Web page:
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Frankfort chiropractor has served on U.S. Olympic Committee’s Sports Medicine Team

Frankfort chiropractor served on U.S. Olympic Committee’s Sports Medicine Team

FRANKFORT – Of all sports, Frankfort chiropractor Dr. Aaron Wolfe said weightlifting has one of the greatest potentials for injury. With barbells up to 500 pounds, the smallest imbalance can cause a health catastrophe.

“If you catch it at a bad angle,” Wolfe said, “you can completely rupture a disc. They [weightlifters] can drop weights on their necks.”

In October, Wolfe served on the U.S. Olympic Committee’s Sports Medicine Team at the Olympics Training Center in Colorado Springs, helping weightlifters with their chiropractic needs at the three-day USA Weightlifting Open.

The selection process was quite rigorous, Wolfe said, but the committee had chosen him for the job twice – in 2005 and again in January 2014.

“I do their chiropractic work before they lift and treat injuries,” Wolfe said. “If they want, they can get a chiropractic adjustment. Some of them ask me to take a look at their spine alignment.”

Chiropractic services are a boon to athletes in any field, he said, but particularly bodybuilders. Wolfe said he saw one competitor at the October event lift 445 pounds. That was the most he’s seen lifted. It was the athlete’s personal best, he said.

“A lot of them see a chiropractor on a regular basis,” Wolfe said of the Olympic hopefuls. “They work on form and mobility of their joints and on stretching.”

The two events in Olympic bodybuilding are the snatch lift and the clean-and-jerk lift. According to the Team USA website,, the snatch lift is done with tremendous power and speed.

The bar is lifted from the floor to arm’s length overhead in one motion, which generally takes less than a second. The best male weightlifters in the world are able to snatch nearly 500 pounds.

The clean-and-jerk involves lifting the bar overhead in two continuous motions – the clean, which brings the bar to the shoulders, and the jerk, in which the athlete raises the bar overhead. Weights of close to 600 pounds can be lifted with this maneuver. The amount lifted is competitive.

“When you’re talking about a difference of one pound,” Wolfe said, “an adjustment can make a big difference. It can help them achieve their personal best.”

Wolfe’s passion is sports medicine, and his ultimate goal is to be on the team for the 2016 Olympics in Brazil. For bodybuilders, it’s their hips that take the brunt of the forces, he said. Wolfe might work on alignment of the hips and shoulders in these athletes.

“You need a lot of hip range of motion for weightlifting,” he said, “and you start to lose that when you get older.”

In addition to helping Olympic hopefuls, Wolfe serves as sports medicine adviser for Lincoln-Way High School District 210 and as team chiropractor for the Joliet Slammers.

Baseball players, Wolfe said, tend to suffer from shoulder and upper-back injuries.

“They love chiropractic,” Wolfe said. “It frees up any restriction of motions and healing.”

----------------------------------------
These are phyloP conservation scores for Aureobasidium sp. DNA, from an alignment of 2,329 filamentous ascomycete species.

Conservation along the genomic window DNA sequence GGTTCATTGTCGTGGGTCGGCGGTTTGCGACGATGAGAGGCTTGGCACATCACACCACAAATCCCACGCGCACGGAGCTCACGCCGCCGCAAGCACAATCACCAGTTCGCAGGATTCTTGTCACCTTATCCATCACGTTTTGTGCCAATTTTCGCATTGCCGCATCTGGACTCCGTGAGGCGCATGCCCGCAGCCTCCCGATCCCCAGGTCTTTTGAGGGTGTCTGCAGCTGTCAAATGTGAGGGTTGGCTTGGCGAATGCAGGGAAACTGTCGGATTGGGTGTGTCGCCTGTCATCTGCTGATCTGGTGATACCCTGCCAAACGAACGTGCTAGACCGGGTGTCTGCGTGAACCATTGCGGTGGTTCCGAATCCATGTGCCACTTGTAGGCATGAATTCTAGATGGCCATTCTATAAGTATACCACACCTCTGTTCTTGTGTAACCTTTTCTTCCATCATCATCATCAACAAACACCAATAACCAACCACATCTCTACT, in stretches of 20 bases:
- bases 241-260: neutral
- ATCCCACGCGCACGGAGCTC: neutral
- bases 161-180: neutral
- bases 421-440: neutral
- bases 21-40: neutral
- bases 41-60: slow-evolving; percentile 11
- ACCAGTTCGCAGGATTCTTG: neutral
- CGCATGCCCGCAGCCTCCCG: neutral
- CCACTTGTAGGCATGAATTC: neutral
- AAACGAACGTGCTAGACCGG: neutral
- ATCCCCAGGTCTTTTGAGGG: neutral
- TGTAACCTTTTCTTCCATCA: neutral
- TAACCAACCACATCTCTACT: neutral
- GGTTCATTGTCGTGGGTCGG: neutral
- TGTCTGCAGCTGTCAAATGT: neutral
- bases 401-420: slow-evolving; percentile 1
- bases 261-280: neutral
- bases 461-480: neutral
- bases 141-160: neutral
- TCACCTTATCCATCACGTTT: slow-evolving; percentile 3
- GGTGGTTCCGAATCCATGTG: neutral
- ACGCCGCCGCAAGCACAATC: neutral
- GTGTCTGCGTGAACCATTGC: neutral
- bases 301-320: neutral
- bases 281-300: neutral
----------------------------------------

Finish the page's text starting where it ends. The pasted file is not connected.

Wolfe also is the team chiropractor for the Chicago Fire Major League soccer team. He’s been with this team since its inception in 1998.

“Soccer players are probably the top athletes in the world,” Wolfe said. “They run miles and miles and miles every game. You see concussions, whiplash, sprained ribs, low back injuries and hip injuries. ... There’s lots of contact in that game. They get banged around quite a bit.”

During the season, Wolfe attends Fire practices once a week and every game. He works with a team of athletic trainers, orthopedic surgeons, primary care physicians, massage therapists, physical therapists and a strength coach to keep the players in their best shape.

“It’s a huge operation,” he said. “We’re all like tools in a tool box.”


Dr. Aaron Wolfe’s private practice is Sports and Spine Chiropractic, 39 Bankview Drive, Frankfort. For more information, call 815-464-7113 or visit Wolfe also has clinics in Lincoln Park, West Dundee and Hoffman Estates.

Athletes know well to stretch before workouts. Wolfe also recommends that all athletes, whether Olympic hopefuls or around-the-block walkers, stretch before going to bed at night.

“I believe everyone should be stretching before going to bed,” Wolfe said. “That’s the most important time to stretch. It helps you sleep so much better, and it relieves mental and physical stress. ... It helps blood flow, and it helps with morning aches and pains.”

The two before-bedtime stretches Wolfe recommends are the hamstring muscle door frame stretch and the piriformis muscle stretch.


The American Chiropractic Association gives these tips for healthy stretching:

• Never stretch a cold muscle (minimum of five minutes light jogging, biking, dancing, etc. before stretching).
• Good form is extremely important when it comes to stretching – do not bounce.
• Do not limit yourself to the exercises you enjoy or you are good at – make sure you are stretching all of your major muscle groups.
• Your stretch point is the point at which you feel the stretch but not pain.
• Flexibility is unique to each individual. Do not try to mimic another person’s stretch point.


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